After banning football matches, the Tunisian government on Monday closed all schools and universities indefinitely, to prevent large numbers of youth from gathering together. Tunisian youth face an unemployment rate of 30 percent. The French daily Libération carried pictures of Tunis students sitting in a pattern spelling out “no to assassinations” in Arabic lettering.

A class confrontation between the workers and the Ben Ali regime is rapidly developing, with potentially explosive consequences internationally—a prospect that is heightening fears in the ruling class. The bourgeois press is warning that mass discontent, protests, and strikes could spread from Tunisia throughout the Arab world and beyond. This is especially the case as wholesalers and banks are now rapidly driving up food prices beyond what many families can afford to pay.

In Asharq Al-Awsat, Saudi columnist Rahman al-Rashed warned of a potential “domino effect” as protests spread throughout the region. He wrote: “Has the fear barrier been broken? It seems this is the most important issue … the psychological barrier that has prevented protests may have been removed.”

The Financial Times reported that Internet social networks in US-allied dictatorships like Egypt and Saudi Arabia are spreading messages of solidarity with Tunisian and Algerian protesters.

In the United States, Time magazine noted a “wave of protests and violence against two US-friendly authoritarian regimes in North Africa.” It explained that Washington had not objected to their practices so far, “not least because the authoritarian governments of Algeria and Tunisia are allies in the fight against Islamist terrorism.”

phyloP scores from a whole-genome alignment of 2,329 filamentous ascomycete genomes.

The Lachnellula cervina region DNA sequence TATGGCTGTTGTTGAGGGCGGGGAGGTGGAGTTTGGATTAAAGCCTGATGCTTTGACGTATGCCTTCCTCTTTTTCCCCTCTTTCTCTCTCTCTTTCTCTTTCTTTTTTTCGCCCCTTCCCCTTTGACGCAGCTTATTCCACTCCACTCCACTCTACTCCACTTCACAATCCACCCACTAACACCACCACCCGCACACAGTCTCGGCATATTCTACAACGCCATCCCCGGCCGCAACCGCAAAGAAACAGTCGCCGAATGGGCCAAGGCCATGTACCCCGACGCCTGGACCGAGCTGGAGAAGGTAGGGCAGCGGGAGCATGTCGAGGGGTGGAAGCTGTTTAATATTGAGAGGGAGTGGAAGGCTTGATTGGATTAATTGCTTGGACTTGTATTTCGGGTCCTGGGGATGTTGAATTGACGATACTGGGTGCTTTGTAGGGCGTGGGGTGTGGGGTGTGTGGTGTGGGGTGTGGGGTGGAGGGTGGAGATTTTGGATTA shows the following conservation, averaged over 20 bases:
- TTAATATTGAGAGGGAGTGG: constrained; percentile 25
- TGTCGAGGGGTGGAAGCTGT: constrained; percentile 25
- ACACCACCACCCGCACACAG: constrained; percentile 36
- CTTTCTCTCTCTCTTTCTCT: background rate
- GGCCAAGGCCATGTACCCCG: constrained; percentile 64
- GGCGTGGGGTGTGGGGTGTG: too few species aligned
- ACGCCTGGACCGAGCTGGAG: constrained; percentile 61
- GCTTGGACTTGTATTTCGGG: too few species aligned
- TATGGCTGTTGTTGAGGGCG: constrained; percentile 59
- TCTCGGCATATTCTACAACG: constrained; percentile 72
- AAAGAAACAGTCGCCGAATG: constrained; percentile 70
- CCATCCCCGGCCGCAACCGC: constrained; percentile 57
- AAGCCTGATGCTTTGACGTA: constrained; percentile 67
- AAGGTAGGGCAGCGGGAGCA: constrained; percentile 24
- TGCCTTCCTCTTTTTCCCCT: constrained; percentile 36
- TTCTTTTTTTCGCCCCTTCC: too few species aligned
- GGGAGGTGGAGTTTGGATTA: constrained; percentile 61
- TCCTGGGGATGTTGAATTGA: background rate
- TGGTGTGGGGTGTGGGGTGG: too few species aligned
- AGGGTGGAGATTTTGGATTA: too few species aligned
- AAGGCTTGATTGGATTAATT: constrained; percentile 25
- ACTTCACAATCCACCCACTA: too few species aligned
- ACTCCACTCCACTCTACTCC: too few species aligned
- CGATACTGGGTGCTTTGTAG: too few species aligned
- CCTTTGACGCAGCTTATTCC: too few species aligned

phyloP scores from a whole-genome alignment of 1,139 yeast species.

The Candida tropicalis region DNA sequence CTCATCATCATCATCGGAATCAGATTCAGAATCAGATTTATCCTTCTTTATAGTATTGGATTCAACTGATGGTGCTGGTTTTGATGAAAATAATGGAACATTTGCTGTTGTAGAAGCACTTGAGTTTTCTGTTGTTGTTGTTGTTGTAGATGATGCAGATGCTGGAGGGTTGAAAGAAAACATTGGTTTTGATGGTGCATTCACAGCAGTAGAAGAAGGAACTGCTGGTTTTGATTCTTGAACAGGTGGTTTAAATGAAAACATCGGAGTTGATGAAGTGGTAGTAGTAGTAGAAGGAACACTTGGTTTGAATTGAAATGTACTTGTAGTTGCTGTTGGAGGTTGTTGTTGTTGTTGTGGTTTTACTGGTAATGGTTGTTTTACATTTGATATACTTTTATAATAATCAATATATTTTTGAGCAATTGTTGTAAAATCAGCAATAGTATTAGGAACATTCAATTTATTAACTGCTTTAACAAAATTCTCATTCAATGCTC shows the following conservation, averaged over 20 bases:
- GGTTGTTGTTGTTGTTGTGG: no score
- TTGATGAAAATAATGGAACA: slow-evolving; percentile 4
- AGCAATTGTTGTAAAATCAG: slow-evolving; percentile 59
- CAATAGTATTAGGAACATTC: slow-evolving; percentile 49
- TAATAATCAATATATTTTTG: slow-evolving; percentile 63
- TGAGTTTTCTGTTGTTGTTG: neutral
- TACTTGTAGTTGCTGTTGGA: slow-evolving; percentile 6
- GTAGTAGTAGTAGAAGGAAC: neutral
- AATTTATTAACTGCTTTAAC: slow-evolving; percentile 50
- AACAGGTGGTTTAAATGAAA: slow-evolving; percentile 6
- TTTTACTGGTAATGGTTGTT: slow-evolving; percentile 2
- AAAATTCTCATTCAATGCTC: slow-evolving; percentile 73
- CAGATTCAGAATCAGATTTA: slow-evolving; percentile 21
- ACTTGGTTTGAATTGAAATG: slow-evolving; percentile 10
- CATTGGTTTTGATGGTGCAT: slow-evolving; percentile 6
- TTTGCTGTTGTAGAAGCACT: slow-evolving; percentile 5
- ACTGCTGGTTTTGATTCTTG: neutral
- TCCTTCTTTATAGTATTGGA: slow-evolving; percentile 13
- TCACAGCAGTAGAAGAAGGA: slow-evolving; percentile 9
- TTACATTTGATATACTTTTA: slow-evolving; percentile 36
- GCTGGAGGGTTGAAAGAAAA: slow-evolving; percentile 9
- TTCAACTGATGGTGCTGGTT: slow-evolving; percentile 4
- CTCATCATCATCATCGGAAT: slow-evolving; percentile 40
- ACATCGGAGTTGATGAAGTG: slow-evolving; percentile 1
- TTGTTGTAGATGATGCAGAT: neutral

Time added that if these regimes failed to line up with the requirements of the US “war on terror,” Washington might consider replacing them with other, pro-US figures it thinks are more able to keep their populations in line: “The social instability their policies have provoked can actually work to the advantage of regional extremists. US Secretary of State Hillary Clinton, on a visit to the Gulf states this week, plans to call publicly for political reform in the Arab world.”


There are certain attempts by the Tunisian political establishment and various imperialist powers to provide a cynical, pseudo-democratic veneer to the Tunisian regime’s actions and encourage it to consider somewhat scaling back the killings.

One of these is a shift in the position of the UGTT—Tunisia’s only union, and a long-time supporter of Ben Ali. According to material on its web site, it publicly endorsed him in the 2009 presidential elections, stating its agreement with Ben Ali’s “reform” policy. This policy included large-scale cuts in public sector jobs, which have played a major role in driving up unemployment and producing the social desperation driving the current protests.

Since the current protests started last month, the union has not abandoned its political support for Ben Ali. The UGTT national leadership has refused to call strike action by the working class in solidarity with the mass protests, or to halt the killings, and reportedly criticized individual UGTT officials who had participated in the protests.

Over the weekend, however, UGTT deputy general secretary Abd Brigui said that it was “not normal to respond with bullets” to protests. Opposition politician Mahmoud Ben Romdhane hailed Brigui’s declaration as “a great about-turn” for the UGTT.

More brazenly, Michèle Alliot-Marie—the foreign minister of France, the former colonial power in Tunisia—proposed that the French police might share its “French know-how” with the Tunisian security forces. She explained: “We are indeed proposing that our two countries could, in the context of the cooperation that exists between them, act so that the right to demonstrate would go together with the assurance of security.”